From USDA | August 12, 2020
This month’s 2020/21 U.S. cotton outlook includes higher beginning stocks, production, and ending stocks, and a decline in consumption. Production for the 2020 crop is raised 3 percent to 18.1 million bales, on NASS’s first survey-based production forecast.
The survey indicates lower harvested area and higher yield compared with last month’s expectations. Abandonment is expected to rise to 24 percent—compared with 16 percent in 2019. With reduced harvested area in the Southwest, U.S. yield is projected at a record 938 pounds/acre, 14 percent higher than in 2019.
Beginning stocks are raised 100,000 bales as lower than expected 2019/20 U.S. mill use offsets an upward revision in exports. Expected 2020/21 mill use is reduced 100,000 bales, while ending stocks are 800,000 bales higher.
The season-average price for upland cotton is forecast at 59 cents per pound, unchanged from the previous month. This month’s 2020/21 world cotton outlook includes higher production, and ending stocks, but lower beginning stocks, consumption and trade.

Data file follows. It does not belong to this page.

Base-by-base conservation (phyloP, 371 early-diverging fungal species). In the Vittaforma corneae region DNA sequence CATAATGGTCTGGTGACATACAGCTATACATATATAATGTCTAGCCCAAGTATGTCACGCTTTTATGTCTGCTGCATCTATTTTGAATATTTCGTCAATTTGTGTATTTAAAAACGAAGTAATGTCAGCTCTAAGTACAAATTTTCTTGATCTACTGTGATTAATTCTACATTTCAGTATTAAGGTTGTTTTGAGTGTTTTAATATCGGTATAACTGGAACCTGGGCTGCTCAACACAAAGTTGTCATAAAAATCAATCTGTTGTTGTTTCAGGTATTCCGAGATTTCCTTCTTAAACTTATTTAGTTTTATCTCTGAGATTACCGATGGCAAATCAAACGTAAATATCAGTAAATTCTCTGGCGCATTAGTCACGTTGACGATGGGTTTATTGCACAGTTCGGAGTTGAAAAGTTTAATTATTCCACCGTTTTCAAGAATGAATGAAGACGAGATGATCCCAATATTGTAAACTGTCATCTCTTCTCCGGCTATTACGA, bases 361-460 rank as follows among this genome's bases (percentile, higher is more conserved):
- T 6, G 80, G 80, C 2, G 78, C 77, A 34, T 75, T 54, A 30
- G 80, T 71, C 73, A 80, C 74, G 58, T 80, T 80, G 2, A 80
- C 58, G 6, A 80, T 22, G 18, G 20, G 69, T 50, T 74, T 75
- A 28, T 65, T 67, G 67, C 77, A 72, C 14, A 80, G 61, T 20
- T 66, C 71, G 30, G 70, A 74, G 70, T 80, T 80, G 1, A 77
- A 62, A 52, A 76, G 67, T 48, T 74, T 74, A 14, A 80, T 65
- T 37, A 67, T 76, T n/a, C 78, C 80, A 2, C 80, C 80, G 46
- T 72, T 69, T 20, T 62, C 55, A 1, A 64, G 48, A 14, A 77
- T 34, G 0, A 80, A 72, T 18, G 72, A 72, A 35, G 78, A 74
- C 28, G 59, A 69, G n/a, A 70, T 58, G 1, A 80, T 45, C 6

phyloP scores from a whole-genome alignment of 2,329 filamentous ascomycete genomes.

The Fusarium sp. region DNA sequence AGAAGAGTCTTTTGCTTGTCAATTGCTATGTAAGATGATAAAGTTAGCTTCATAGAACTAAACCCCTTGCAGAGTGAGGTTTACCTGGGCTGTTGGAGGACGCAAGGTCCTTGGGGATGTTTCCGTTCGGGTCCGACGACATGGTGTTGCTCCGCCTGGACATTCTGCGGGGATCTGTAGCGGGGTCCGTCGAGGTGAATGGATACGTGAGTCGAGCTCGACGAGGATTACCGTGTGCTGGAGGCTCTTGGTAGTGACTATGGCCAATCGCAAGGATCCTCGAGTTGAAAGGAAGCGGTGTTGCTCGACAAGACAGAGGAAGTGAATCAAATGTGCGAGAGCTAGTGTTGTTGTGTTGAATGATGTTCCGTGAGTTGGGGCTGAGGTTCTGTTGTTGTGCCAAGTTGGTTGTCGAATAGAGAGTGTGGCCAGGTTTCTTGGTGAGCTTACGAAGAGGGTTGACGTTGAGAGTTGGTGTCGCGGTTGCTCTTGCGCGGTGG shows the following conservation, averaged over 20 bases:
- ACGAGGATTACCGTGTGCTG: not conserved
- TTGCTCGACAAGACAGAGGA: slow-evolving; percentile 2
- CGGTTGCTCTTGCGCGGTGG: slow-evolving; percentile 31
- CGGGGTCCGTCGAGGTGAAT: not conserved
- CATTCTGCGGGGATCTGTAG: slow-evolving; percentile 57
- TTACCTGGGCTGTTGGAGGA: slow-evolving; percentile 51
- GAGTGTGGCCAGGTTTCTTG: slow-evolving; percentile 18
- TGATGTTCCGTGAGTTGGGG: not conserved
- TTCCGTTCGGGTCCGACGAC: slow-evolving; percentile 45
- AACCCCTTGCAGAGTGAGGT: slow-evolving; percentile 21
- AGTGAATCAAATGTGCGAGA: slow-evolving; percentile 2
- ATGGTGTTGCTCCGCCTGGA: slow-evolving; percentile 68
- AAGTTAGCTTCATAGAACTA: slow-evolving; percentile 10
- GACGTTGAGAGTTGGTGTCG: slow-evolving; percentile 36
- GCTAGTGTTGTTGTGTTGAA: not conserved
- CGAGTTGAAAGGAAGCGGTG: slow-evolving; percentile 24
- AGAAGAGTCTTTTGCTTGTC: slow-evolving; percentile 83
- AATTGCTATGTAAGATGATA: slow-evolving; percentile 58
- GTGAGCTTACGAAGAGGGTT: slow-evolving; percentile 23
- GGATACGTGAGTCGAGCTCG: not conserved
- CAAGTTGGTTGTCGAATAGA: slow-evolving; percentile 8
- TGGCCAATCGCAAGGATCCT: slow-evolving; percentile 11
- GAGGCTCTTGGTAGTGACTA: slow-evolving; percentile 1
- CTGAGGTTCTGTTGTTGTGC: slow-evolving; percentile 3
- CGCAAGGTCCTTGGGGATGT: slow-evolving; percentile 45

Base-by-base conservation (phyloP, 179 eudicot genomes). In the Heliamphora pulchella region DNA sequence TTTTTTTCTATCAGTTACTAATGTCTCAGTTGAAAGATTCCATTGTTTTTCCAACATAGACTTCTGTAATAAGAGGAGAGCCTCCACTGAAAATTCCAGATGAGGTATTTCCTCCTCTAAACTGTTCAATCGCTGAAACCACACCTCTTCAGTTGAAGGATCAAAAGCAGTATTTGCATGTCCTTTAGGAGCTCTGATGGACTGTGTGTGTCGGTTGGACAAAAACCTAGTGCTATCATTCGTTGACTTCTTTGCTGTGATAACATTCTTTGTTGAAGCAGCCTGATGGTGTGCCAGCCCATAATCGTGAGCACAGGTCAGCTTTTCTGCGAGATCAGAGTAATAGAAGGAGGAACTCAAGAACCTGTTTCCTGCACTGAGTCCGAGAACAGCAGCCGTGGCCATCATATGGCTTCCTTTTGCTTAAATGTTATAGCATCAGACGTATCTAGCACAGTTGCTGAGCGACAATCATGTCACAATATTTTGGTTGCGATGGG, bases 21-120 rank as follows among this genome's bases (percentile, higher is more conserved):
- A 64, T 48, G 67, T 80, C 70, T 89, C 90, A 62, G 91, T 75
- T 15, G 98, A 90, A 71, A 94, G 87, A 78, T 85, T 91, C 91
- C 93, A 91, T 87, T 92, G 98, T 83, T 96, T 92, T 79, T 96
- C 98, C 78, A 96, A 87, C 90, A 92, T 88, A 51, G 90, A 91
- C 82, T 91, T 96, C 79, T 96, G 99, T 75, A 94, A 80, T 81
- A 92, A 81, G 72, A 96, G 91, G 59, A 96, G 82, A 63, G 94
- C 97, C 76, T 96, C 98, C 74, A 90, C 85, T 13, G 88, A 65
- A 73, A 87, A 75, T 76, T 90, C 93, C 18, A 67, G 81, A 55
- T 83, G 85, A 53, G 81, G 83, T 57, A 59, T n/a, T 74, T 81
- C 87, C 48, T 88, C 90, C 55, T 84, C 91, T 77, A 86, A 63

World production is 1.3 million bales higher as lower production in Mali and Greece is more than offset by increases for India, the United States, and Australia.
Expected 2020/21 world consumption is 1.2 million bales lower this month, with declines in India, China, Pakistan, Brazil, and Indonesia offsetting gains for Bangladesh and Turkey.
Imports are projected lower in Pakistan, Indonesia, and India, and higher in Bangladesh, Turkey, and Malaysia. This month, 2020/21 world ending stocks are projected 2.1 million bales higher than the previous month and 4.4 million bales higher than in 2019/20. Full report. (Source: Agfax.com)